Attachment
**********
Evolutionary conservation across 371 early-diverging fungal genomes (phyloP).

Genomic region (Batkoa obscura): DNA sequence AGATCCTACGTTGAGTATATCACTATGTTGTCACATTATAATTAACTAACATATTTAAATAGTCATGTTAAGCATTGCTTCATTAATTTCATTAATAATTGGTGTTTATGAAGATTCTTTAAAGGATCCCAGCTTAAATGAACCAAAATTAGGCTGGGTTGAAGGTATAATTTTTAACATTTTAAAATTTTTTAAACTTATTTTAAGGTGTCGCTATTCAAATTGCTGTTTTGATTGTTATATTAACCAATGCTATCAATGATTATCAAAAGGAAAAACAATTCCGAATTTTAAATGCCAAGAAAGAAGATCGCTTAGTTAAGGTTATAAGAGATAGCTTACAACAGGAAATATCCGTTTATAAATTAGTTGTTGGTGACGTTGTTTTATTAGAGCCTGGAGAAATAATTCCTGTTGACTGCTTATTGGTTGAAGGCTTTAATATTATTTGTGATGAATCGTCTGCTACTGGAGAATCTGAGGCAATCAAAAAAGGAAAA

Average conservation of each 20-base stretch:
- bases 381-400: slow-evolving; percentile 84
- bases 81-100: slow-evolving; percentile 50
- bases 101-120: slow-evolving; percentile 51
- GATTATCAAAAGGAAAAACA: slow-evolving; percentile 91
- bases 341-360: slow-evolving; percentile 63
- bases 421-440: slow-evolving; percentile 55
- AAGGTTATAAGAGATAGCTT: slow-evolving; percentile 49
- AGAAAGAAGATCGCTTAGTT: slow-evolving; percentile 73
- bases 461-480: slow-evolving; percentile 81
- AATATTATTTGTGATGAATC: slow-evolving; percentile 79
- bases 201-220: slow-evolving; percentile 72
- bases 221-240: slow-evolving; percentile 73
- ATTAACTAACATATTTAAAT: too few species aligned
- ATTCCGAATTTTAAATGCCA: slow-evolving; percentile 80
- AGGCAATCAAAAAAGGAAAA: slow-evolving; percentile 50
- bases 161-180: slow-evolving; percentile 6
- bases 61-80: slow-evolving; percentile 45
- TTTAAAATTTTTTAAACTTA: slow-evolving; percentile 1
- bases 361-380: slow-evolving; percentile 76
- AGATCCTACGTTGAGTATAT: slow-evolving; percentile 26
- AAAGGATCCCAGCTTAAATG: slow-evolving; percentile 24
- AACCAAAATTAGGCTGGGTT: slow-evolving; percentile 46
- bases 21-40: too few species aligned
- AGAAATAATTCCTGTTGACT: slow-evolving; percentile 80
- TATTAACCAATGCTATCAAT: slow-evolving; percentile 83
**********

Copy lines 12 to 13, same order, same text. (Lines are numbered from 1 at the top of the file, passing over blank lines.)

- bases 461-480: slow-evolving; percentile 81
- AATATTATTTGTGATGAATC: slow-evolving; percentile 79